A little about a lot

Tuesday, March 11, 2008

10-year-old's hands

I saw Jackie walking with her quick, purposeful steps toward me and a huge grin spread across my face. We hugged and smiled and laughed and said our hellos in a rush of words.

I celebrated the baby bump that was beginning to form on her formerly non-existent belly and she grabbed my left hand to examine the ring Seth gave me when he proposed.

"It's beautiful!" she said. "Wow. You have, like, 10-year-old hands."

And that is why I love Jackie.

The girl has been my best friend since the 8th grade. I think she knows my heart so well that sometimes her comments carry more meaning than an outsider would think.

I have 10-year-old hands. I do. My nails are short, my fingers are small and I don't take care of my cuticles.

And now there is a diamond ring on one of the fingers that says that I'm a grown up.

And I am - but I think I still sometimes feel like the 10-year-old my hands say I am.

I have no idea how to make a pot roast. And it isn't really that surprising if I run out of gas.

There are a lot of ingredients in the typical cookbook that I've never heard of.

I don't own anything that would allow me to "dust," and my vacuum cleaner sucks -but not in a good way. It really doesn't matter though because I never use it.

A safety pin holds together one of my favorite pairs of pants and I've never even considered a pair of "sensible" shoes. I own an iron, but no ironing board.

I still own the same television my parents gave me when I went to college and it is perched on a coffee table that my grandpa gave me and I painted blue.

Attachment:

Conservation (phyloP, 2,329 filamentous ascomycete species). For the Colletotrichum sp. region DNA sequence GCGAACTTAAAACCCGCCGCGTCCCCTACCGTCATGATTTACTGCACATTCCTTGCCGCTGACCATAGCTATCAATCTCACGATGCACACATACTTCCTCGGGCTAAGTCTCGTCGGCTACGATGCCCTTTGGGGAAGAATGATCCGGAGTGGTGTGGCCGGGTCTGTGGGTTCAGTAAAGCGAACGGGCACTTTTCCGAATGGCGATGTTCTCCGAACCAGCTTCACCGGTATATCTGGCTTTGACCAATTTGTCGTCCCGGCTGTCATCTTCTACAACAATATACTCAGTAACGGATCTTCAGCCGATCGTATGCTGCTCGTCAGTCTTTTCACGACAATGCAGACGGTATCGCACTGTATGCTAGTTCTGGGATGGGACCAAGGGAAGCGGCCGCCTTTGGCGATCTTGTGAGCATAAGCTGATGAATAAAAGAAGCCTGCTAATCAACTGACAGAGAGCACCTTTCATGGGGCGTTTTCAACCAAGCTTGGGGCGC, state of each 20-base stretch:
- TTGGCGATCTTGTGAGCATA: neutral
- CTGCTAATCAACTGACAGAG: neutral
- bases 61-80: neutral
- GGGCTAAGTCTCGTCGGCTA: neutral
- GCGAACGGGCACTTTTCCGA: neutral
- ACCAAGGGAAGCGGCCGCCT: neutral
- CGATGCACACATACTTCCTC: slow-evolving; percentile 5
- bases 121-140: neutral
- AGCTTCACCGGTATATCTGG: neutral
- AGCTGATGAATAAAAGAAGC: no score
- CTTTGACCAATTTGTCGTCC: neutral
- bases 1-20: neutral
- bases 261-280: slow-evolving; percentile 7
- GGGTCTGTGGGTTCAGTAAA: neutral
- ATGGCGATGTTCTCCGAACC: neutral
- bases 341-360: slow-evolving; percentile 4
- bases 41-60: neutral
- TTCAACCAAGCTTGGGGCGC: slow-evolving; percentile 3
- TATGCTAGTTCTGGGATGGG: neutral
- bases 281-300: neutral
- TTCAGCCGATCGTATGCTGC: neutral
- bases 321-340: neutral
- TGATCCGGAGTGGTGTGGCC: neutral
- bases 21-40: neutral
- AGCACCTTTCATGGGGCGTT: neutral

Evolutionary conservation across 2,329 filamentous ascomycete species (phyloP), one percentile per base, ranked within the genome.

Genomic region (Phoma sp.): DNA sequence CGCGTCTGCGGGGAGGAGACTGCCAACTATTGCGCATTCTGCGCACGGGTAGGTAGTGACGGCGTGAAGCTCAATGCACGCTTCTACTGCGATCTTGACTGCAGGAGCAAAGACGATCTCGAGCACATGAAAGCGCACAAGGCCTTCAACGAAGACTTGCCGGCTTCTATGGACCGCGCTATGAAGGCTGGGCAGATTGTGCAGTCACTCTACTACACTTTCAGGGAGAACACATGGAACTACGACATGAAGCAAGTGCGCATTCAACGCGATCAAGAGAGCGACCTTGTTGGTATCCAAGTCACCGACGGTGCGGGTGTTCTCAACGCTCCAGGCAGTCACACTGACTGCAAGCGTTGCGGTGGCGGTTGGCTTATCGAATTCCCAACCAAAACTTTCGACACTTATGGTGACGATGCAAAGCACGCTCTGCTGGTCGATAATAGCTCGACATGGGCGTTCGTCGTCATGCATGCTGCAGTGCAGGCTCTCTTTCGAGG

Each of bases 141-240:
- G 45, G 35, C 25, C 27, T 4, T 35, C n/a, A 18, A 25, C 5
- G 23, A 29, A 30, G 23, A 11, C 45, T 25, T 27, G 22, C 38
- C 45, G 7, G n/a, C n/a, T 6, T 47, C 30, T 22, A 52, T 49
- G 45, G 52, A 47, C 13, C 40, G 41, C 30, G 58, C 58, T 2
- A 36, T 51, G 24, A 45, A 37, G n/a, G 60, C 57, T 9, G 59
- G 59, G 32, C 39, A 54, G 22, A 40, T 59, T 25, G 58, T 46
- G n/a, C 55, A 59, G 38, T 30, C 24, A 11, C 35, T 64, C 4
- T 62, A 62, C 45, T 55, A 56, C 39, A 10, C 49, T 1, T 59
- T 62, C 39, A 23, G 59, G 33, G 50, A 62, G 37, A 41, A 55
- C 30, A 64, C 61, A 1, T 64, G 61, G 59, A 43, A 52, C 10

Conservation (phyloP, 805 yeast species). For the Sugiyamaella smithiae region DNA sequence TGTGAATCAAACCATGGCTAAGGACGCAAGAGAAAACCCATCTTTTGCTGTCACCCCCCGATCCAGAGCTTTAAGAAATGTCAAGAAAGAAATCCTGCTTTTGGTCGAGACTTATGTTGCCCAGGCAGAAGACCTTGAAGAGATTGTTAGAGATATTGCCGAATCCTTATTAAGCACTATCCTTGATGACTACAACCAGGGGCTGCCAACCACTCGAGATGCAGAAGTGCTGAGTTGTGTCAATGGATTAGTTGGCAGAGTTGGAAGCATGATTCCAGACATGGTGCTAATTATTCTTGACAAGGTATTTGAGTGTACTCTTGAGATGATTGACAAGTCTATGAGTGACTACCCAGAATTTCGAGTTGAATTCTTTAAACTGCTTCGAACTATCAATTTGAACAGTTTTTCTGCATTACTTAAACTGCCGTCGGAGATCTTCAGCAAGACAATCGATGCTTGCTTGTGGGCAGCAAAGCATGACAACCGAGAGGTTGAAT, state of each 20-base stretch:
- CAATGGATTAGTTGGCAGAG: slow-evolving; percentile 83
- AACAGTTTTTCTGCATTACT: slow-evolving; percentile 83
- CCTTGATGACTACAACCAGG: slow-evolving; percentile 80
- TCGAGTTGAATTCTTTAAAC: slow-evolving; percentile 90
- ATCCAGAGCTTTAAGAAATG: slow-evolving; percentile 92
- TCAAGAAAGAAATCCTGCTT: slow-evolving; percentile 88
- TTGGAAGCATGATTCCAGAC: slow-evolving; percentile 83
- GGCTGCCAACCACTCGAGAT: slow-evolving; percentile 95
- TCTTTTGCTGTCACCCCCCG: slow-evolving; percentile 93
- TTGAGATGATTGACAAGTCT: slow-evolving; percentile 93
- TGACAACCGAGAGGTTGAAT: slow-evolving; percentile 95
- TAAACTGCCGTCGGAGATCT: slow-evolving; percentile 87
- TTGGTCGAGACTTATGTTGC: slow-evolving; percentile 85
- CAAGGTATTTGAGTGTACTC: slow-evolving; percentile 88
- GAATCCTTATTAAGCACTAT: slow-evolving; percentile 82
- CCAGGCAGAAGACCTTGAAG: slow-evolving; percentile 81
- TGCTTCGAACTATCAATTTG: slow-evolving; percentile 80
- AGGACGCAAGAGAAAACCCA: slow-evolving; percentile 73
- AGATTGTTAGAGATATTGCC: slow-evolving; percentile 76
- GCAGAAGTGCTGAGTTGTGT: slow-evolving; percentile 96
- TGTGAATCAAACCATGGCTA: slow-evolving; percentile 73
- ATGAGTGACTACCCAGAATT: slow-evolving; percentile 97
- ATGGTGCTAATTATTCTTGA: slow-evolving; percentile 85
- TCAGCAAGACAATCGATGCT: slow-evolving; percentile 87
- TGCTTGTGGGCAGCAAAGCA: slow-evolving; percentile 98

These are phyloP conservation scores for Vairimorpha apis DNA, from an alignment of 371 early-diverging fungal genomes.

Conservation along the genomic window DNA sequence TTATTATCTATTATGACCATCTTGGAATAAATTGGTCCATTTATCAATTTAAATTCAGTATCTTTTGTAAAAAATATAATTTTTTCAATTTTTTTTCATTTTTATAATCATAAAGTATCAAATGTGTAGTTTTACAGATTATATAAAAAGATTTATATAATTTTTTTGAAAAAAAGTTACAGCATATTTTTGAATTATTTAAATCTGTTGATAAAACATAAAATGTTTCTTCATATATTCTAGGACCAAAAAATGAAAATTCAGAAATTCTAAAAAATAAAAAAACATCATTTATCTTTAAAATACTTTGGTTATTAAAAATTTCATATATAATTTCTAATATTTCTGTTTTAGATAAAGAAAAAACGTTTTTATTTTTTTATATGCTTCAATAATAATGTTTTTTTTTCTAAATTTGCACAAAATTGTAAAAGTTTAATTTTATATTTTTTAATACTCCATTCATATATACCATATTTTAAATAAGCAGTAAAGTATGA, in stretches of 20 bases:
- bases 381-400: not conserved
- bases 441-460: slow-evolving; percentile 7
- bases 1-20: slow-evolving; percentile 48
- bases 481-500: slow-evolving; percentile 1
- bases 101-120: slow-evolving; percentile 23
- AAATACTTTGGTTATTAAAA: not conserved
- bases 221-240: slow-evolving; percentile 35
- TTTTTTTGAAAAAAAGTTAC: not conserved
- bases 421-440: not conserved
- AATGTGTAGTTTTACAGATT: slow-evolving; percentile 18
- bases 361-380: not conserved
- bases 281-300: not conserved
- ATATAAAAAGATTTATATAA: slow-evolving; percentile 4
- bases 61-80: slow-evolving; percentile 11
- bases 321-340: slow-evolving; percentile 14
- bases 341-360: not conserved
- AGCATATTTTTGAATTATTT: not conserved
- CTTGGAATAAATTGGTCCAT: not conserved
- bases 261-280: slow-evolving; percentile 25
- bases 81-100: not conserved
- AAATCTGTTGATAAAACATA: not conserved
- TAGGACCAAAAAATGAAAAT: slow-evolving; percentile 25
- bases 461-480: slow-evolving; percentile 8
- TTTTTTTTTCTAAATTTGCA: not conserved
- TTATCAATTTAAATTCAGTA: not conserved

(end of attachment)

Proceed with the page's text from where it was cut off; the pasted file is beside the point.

On really sunny spring days I still feel like taking off my shirt and driving in my bra, but typically restrain myself from doing so. (Showing progress there, I guess.)

None of my dishes match and all of my knives are dull. Also, I sustain myself with peanut butter and jelly and only recently learned how to cook an egg.

I turn bright red when I even THINK about facing my co-workers after my honeymoon and my favorite movies still tend to be of the Disney variety.

I don't read deep books, I don't watch dramatic movies, and I think going to an art gallery is fun ... for about 30 minutes.

Luckily - the man who is going to make this 26-year-old child his wife knows all of these things about me and loves me anyway. He can't eat three square meals of PB&J like I can, but is more than happy to cook himself a pork chop. Also, his knives are all sharp and he understands how a 401K works - so I think together we'll be OK.

Better than Ok, really.